The New York Times dives back into complex families forms with ‘Who’s on the Family Tree? Now It’s Complicated,’ by Laura M. Holson. The story features parents who conceived using arrangements in which the biological father or mother (also known as the ‘sperm donor’ or ‘surrogate’) are known to the child but are not typically present in the child’s daily life. In some cases the families also have adopted children or children from previous relationships. Complex family forms indeed.
As someone who has spent some years thinking about children’s experiences in divorced families, step-families, and in families using sperm donors to conceive, I had mixed feelings while reading this article. On the one hand, the messiness of human existence has often challenged our desire to draw neat family trees. There have long been illegitimate pregnancies, secret adoptions, stepchildren of remarried widows and widowers, and the occasional illicit divorce. Stigma served to guard the boundaries of institutional marriage and family life; secrecy covered up the transgressions. The tidy family trees of the past have probably always been somewhat fictional. Some stories simply were not told.
Today there is a trend toward greater openness: less stigma for sexual activity and the bearing and raising of children outside of marriage, less secrecy and shame around adoption, and perhaps a trend toward less secrecy around the use of sperm or egg donation or surrogacy — although the latter movement, if it can be said to exist at all, remains nascent and tentative. My study of family-systems theory and my examination, with colleagues, of the experience of young persons conceived via sperm donation convince me that the emergent trend toward openness is the right approach. For example, in a study colleagues and I released last year, we found that sperm-donor-conceived persons whose parents tried to keep the fact of their donor conception a secret were much more troubled (see Table 4 on page 112 of the report).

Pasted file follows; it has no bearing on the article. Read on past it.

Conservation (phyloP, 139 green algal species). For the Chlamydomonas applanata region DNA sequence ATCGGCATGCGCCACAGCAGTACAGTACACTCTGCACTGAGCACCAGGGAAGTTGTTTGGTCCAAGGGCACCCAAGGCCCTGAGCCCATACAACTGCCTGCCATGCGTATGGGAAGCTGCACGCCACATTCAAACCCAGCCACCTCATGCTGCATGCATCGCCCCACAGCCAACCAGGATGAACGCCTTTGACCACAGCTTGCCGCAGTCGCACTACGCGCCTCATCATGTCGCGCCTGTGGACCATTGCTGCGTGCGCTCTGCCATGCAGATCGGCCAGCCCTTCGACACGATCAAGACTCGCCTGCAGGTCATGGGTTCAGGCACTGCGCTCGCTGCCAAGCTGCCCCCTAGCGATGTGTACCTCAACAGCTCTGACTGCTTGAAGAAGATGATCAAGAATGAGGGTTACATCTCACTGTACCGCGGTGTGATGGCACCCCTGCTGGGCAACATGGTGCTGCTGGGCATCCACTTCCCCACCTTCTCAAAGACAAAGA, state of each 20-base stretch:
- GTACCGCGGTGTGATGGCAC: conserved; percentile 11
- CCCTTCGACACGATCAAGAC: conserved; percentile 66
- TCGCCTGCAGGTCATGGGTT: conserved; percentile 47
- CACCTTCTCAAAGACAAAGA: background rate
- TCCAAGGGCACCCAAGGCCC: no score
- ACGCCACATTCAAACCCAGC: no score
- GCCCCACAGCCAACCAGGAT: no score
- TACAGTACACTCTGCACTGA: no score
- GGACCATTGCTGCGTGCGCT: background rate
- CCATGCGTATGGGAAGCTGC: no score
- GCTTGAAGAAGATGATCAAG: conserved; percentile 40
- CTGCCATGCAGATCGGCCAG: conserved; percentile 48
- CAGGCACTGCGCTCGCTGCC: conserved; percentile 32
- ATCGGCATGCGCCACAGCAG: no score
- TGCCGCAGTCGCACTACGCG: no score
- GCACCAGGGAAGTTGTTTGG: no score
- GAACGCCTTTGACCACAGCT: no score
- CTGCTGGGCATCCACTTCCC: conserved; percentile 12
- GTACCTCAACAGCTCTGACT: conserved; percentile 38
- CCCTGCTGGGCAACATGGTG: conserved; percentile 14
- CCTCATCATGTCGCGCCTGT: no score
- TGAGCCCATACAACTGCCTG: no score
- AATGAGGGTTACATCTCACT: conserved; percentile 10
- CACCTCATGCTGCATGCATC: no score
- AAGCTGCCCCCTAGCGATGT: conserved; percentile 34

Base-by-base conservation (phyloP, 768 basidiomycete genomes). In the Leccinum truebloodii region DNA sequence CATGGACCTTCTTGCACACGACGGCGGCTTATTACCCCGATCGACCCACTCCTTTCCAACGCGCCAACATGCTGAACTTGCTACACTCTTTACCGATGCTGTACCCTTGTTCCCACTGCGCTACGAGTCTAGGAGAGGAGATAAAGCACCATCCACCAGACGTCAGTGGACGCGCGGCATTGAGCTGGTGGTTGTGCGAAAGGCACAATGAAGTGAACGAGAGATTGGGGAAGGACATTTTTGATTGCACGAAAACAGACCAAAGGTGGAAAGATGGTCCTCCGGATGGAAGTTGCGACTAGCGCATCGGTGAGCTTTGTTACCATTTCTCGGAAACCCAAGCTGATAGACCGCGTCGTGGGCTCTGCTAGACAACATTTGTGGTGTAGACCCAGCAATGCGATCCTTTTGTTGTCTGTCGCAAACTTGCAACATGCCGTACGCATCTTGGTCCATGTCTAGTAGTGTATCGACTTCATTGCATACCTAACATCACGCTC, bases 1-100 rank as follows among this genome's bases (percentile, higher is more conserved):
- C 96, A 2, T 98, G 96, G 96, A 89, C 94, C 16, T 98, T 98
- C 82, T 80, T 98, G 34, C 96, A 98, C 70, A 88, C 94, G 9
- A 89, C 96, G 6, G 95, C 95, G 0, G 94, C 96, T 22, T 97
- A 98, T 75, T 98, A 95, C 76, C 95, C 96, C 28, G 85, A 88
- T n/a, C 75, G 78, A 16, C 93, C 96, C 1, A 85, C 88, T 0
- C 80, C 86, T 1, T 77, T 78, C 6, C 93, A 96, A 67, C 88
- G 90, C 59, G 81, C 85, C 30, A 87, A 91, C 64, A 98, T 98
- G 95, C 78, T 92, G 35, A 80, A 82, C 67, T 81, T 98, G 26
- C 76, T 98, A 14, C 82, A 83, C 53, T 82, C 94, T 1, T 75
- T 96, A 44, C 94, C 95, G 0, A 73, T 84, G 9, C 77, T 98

Yet we also found that openness alone did not resolve the confusion and losses that can result from being deliberately denied your biological father, as happens in sperm donation. Even those donor offspring whose parents were always open with them about their origins still had an elevated risk of substance abuse or problems with the law, compared with persons raised by their biological parents. And nearly half of donor offspring had concerns about or serious objections to donor conception itself, even when parents tell their children the truth.
So it is right for parents and educators to be open with children about their origins and to grapple with questions such as how to draw their family tree. But it is also worthwhile to ask why we would deliberately conceive children to struggle with these questions in the first place, especially when a host of children, already born, await loving, open, adoptive homes of their own.
— Elizabeth Marquardt is author of Between Two Worlds: The Inner Lives of Children of Divorce, editor of FamilyScholars.org, and vice president for family studies and director of the Center for Marriage and Families at the Institute for American Values.